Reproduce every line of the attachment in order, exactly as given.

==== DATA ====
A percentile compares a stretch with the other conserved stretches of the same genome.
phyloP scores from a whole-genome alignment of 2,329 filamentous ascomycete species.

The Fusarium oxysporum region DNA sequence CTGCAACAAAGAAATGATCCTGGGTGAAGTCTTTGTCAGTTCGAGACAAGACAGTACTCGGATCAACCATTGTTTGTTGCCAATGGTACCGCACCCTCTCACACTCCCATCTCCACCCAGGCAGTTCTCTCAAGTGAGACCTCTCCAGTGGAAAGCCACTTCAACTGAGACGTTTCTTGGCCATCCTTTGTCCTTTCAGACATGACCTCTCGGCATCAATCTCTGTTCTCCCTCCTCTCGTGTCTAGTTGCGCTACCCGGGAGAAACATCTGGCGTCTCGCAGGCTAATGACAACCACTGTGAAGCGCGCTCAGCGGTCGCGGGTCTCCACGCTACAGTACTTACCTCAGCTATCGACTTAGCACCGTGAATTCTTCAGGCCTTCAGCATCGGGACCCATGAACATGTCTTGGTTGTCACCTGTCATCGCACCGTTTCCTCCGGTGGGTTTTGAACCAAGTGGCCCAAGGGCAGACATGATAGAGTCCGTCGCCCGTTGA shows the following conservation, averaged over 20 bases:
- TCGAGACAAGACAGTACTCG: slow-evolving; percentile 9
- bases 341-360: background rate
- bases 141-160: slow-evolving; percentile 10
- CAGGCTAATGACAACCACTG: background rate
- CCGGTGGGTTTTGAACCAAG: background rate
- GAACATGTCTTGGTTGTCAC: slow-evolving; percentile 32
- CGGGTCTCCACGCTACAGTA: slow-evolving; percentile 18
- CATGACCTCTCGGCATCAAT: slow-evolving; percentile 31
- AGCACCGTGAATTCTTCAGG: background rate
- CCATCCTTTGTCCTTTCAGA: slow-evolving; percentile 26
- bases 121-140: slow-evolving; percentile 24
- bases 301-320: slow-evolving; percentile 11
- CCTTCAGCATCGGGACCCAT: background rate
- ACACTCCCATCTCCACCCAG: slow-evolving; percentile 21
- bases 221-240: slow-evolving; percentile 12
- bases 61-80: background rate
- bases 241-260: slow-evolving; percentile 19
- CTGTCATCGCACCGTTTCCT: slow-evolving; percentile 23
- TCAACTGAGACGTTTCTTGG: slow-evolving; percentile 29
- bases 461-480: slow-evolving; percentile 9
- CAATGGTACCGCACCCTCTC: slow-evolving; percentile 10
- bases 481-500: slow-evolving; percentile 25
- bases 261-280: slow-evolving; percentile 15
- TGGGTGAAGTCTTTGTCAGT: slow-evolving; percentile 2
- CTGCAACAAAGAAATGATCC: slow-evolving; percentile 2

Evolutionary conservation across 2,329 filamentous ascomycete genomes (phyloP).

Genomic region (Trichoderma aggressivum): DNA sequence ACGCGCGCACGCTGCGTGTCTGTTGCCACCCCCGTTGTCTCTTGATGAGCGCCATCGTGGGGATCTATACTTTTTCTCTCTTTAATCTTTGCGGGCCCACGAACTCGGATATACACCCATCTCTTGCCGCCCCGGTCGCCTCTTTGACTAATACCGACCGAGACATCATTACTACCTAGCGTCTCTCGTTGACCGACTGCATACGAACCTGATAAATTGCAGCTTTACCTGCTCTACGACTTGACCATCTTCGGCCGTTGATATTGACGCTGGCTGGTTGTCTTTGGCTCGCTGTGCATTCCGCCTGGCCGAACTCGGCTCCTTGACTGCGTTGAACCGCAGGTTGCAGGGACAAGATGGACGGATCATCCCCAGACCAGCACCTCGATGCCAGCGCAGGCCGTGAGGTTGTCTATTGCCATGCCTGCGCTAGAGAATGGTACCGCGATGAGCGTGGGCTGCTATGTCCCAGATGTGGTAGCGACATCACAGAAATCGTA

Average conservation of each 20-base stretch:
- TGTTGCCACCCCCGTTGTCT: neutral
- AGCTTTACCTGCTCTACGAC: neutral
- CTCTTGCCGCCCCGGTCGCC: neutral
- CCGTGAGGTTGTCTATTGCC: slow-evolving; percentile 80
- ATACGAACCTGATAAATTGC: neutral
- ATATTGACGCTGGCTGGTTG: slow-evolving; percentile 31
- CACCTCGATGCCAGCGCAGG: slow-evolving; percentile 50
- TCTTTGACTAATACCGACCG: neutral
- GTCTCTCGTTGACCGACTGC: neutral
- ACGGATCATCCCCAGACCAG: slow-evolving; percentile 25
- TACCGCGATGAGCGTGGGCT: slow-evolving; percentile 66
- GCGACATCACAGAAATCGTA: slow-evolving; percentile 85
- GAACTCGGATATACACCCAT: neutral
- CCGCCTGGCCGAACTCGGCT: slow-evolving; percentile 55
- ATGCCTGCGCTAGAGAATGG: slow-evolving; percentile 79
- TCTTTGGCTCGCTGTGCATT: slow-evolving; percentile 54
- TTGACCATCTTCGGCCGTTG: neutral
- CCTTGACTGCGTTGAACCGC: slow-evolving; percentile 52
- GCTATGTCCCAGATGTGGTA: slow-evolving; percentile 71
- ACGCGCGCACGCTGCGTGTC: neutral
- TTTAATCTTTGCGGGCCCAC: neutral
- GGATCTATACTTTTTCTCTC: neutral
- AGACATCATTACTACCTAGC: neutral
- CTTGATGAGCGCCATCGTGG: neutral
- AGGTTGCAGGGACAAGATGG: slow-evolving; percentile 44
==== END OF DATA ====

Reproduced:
A percentile compares a stretch with the other conserved stretches of the same genome.
phyloP scores from a whole-genome alignment of 2,329 filamentous ascomycete species.

The Fusarium oxysporum region DNA sequence CTGCAACAAAGAAATGATCCTGGGTGAAGTCTTTGTCAGTTCGAGACAAGACAGTACTCGGATCAACCATTGTTTGTTGCCAATGGTACCGCACCCTCTCACACTCCCATCTCCACCCAGGCAGTTCTCTCAAGTGAGACCTCTCCAGTGGAAAGCCACTTCAACTGAGACGTTTCTTGGCCATCCTTTGTCCTTTCAGACATGACCTCTCGGCATCAATCTCTGTTCTCCCTCCTCTCGTGTCTAGTTGCGCTACCCGGGAGAAACATCTGGCGTCTCGCAGGCTAATGACAACCACTGTGAAGCGCGCTCAGCGGTCGCGGGTCTCCACGCTACAGTACTTACCTCAGCTATCGACTTAGCACCGTGAATTCTTCAGGCCTTCAGCATCGGGACCCATGAACATGTCTTGGTTGTCACCTGTCATCGCACCGTTTCCTCCGGTGGGTTTTGAACCAAGTGGCCCAAGGGCAGACATGATAGAGTCCGTCGCCCGTTGA shows the following conservation, averaged over 20 bases:
- TCGAGACAAGACAGTACTCG: slow-evolving; percentile 9
- bases 341-360: background rate
- bases 141-160: slow-evolving; percentile 10
- CAGGCTAATGACAACCACTG: background rate
- CCGGTGGGTTTTGAACCAAG: background rate
- GAACATGTCTTGGTTGTCAC: slow-evolving; percentile 32
- CGGGTCTCCACGCTACAGTA: slow-evolving; percentile 18
- CATGACCTCTCGGCATCAAT: slow-evolving; percentile 31
- AGCACCGTGAATTCTTCAGG: background rate
- CCATCCTTTGTCCTTTCAGA: slow-evolving; percentile 26
- bases 121-140: slow-evolving; percentile 24
- bases 301-320: slow-evolving; percentile 11
- CCTTCAGCATCGGGACCCAT: background rate
- ACACTCCCATCTCCACCCAG: slow-evolving; percentile 21
- bases 221-240: slow-evolving; percentile 12
- bases 61-80: background rate
- bases 241-260: slow-evolving; percentile 19
- CTGTCATCGCACCGTTTCCT: slow-evolving; percentile 23
- TCAACTGAGACGTTTCTTGG: slow-evolving; percentile 29
- bases 461-480: slow-evolving; percentile 9
- CAATGGTACCGCACCCTCTC: slow-evolving; percentile 10
- bases 481-500: slow-evolving; percentile 25
- bases 261-280: slow-evolving; percentile 15
- TGGGTGAAGTCTTTGTCAGT: slow-evolving; percentile 2
- CTGCAACAAAGAAATGATCC: slow-evolving; percentile 2

Evolutionary conservation across 2,329 filamentous ascomycete genomes (phyloP).

Genomic region (Trichoderma aggressivum): DNA sequence ACGCGCGCACGCTGCGTGTCTGTTGCCACCCCCGTTGTCTCTTGATGAGCGCCATCGTGGGGATCTATACTTTTTCTCTCTTTAATCTTTGCGGGCCCACGAACTCGGATATACACCCATCTCTTGCCGCCCCGGTCGCCTCTTTGACTAATACCGACCGAGACATCATTACTACCTAGCGTCTCTCGTTGACCGACTGCATACGAACCTGATAAATTGCAGCTTTACCTGCTCTACGACTTGACCATCTTCGGCCGTTGATATTGACGCTGGCTGGTTGTCTTTGGCTCGCTGTGCATTCCGCCTGGCCGAACTCGGCTCCTTGACTGCGTTGAACCGCAGGTTGCAGGGACAAGATGGACGGATCATCCCCAGACCAGCACCTCGATGCCAGCGCAGGCCGTGAGGTTGTCTATTGCCATGCCTGCGCTAGAGAATGGTACCGCGATGAGCGTGGGCTGCTATGTCCCAGATGTGGTAGCGACATCACAGAAATCGTA

Average conservation of each 20-base stretch:
- TGTTGCCACCCCCGTTGTCT: neutral
- AGCTTTACCTGCTCTACGAC: neutral
- CTCTTGCCGCCCCGGTCGCC: neutral
- CCGTGAGGTTGTCTATTGCC: slow-evolving; percentile 80
- ATACGAACCTGATAAATTGC: neutral
- ATATTGACGCTGGCTGGTTG: slow-evolving; percentile 31
- CACCTCGATGCCAGCGCAGG: slow-evolving; percentile 50
- TCTTTGACTAATACCGACCG: neutral
- GTCTCTCGTTGACCGACTGC: neutral
- ACGGATCATCCCCAGACCAG: slow-evolving; percentile 25
- TACCGCGATGAGCGTGGGCT: slow-evolving; percentile 66
- GCGACATCACAGAAATCGTA: slow-evolving; percentile 85
- GAACTCGGATATACACCCAT: neutral
- CCGCCTGGCCGAACTCGGCT: slow-evolving; percentile 55
- ATGCCTGCGCTAGAGAATGG: slow-evolving; percentile 79
- TCTTTGGCTCGCTGTGCATT: slow-evolving; percentile 54
- TTGACCATCTTCGGCCGTTG: neutral
- CCTTGACTGCGTTGAACCGC: slow-evolving; percentile 52
- GCTATGTCCCAGATGTGGTA: slow-evolving; percentile 71
- ACGCGCGCACGCTGCGTGTC: neutral
- TTTAATCTTTGCGGGCCCAC: neutral
- GGATCTATACTTTTTCTCTC: neutral
- AGACATCATTACTACCTAGC: neutral
- CTTGATGAGCGCCATCGTGG: neutral
- AGGTTGCAGGGACAAGATGG: slow-evolving; percentile 44